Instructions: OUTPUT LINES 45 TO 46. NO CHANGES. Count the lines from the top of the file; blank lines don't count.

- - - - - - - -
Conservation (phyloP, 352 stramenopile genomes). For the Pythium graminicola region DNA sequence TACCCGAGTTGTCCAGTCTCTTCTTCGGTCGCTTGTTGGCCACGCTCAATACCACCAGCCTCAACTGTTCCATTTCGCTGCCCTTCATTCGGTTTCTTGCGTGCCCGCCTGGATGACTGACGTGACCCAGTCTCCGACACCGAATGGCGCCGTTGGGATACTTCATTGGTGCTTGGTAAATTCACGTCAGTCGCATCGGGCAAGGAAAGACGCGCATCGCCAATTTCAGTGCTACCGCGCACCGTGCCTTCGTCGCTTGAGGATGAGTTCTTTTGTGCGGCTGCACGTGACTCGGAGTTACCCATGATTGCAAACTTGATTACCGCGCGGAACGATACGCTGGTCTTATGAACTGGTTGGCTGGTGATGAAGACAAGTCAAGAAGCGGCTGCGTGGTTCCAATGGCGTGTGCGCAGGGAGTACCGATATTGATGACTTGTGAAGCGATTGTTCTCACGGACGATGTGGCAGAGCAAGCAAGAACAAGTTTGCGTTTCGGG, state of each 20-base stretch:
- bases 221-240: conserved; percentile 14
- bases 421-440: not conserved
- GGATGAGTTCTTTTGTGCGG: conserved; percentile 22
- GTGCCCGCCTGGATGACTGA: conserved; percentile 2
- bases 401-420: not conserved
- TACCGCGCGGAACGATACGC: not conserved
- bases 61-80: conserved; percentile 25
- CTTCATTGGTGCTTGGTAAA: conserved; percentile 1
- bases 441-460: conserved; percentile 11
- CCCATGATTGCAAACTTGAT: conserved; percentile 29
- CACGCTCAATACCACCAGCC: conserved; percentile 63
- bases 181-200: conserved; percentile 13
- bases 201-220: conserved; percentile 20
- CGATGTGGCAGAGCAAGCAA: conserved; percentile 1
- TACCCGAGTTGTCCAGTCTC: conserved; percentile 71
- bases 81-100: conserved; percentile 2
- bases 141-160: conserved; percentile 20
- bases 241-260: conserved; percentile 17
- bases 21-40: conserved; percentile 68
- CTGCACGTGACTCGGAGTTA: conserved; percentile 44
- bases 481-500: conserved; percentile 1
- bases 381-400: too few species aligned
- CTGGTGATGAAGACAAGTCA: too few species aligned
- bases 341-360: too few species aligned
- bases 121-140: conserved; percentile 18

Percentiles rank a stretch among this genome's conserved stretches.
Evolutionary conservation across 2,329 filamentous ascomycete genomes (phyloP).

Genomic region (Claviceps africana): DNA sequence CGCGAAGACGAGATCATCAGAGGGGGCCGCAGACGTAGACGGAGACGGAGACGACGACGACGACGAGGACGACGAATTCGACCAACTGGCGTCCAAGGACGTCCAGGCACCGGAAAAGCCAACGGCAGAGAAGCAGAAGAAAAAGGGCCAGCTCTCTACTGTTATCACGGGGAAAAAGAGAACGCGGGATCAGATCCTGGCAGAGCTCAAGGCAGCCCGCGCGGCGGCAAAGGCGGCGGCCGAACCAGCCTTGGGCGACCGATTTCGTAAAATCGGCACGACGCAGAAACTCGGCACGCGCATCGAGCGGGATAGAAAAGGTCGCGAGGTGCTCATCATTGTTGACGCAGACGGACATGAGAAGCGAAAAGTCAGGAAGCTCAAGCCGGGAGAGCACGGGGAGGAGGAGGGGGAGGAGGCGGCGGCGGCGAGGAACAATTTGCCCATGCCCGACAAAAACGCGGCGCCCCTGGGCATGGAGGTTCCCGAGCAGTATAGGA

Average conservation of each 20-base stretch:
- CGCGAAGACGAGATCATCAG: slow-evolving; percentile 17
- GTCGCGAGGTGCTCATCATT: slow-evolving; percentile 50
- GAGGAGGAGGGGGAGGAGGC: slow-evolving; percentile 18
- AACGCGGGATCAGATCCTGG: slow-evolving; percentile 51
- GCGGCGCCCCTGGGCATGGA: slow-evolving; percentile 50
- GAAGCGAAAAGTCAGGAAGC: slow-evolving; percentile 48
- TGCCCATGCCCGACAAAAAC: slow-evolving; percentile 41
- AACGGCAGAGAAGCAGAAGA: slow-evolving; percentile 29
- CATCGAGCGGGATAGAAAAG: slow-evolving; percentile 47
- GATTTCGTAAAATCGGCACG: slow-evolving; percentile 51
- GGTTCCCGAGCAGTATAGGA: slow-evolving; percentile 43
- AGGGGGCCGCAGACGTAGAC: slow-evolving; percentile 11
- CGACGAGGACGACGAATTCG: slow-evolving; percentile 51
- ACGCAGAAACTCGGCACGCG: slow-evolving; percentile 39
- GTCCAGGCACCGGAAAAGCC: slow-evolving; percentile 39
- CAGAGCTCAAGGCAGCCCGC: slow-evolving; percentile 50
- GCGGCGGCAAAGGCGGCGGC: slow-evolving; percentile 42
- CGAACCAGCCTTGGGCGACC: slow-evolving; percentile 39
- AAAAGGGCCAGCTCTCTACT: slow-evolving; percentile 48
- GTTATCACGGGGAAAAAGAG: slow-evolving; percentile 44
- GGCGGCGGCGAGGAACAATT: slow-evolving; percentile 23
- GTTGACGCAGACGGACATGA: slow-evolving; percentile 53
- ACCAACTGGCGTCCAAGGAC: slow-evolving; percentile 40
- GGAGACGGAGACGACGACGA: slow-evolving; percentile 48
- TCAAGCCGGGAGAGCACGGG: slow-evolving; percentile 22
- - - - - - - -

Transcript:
- GTCCAGGCACCGGAAAAGCC: slow-evolving; percentile 39
- CAGAGCTCAAGGCAGCCCGC: slow-evolving; percentile 50